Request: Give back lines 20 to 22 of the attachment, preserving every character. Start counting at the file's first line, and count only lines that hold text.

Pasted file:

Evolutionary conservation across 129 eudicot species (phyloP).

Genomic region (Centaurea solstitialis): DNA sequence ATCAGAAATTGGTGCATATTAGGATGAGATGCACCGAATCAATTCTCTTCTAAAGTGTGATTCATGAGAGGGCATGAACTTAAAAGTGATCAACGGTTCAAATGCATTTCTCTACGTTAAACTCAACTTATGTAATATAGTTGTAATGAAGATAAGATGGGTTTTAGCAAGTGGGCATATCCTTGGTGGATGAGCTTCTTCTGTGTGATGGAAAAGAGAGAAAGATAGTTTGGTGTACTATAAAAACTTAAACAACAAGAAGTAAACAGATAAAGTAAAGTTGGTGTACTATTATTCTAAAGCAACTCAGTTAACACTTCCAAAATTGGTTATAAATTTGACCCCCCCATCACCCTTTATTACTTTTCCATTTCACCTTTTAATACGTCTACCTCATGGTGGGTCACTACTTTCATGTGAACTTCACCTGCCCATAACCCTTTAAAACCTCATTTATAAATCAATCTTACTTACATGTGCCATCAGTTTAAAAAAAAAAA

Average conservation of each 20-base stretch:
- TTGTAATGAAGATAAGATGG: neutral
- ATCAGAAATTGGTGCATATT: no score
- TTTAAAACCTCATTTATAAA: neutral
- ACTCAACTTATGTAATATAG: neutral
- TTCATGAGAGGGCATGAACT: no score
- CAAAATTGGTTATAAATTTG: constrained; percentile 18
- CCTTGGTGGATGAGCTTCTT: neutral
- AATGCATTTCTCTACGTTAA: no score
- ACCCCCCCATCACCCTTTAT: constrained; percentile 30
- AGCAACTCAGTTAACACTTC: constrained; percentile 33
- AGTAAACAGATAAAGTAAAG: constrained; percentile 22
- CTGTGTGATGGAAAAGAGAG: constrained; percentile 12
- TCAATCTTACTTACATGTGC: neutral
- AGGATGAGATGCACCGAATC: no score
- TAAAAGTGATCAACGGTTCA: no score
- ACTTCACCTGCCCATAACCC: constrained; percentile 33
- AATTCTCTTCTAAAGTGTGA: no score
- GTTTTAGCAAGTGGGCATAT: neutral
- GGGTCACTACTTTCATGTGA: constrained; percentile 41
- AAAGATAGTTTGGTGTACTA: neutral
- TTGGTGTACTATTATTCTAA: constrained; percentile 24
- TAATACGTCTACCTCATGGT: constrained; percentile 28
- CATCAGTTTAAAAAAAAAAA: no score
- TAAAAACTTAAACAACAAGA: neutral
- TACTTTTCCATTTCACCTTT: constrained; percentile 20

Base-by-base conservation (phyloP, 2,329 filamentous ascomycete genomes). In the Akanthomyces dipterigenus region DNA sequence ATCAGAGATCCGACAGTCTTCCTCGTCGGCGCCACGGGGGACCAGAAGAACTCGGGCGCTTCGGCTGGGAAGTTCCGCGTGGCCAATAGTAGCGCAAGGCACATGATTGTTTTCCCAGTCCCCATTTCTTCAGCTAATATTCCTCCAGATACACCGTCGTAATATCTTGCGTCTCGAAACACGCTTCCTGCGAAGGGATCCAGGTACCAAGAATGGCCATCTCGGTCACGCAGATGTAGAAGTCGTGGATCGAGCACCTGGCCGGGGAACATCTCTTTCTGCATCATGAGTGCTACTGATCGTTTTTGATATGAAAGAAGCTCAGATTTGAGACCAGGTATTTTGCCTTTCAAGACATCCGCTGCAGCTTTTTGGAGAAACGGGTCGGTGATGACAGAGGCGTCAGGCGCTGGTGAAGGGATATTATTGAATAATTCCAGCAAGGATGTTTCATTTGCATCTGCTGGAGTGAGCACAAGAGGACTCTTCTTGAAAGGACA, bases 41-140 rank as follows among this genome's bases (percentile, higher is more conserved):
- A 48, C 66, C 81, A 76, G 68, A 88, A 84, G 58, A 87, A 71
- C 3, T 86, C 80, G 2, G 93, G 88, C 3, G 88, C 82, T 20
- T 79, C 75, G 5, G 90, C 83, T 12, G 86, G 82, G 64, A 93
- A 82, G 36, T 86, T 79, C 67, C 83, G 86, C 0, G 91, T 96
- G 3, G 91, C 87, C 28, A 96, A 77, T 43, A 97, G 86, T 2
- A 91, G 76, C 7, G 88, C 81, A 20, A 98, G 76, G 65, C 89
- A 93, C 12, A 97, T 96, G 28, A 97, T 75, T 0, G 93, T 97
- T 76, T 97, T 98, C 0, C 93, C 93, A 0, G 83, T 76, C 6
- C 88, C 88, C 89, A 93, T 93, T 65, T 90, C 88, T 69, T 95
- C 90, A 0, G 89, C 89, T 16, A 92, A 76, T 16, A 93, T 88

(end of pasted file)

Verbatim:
- AATTCTCTTCTAAAGTGTGA: no score
- GTTTTAGCAAGTGGGCATAT: neutral
- GGGTCACTACTTTCATGTGA: constrained; percentile 41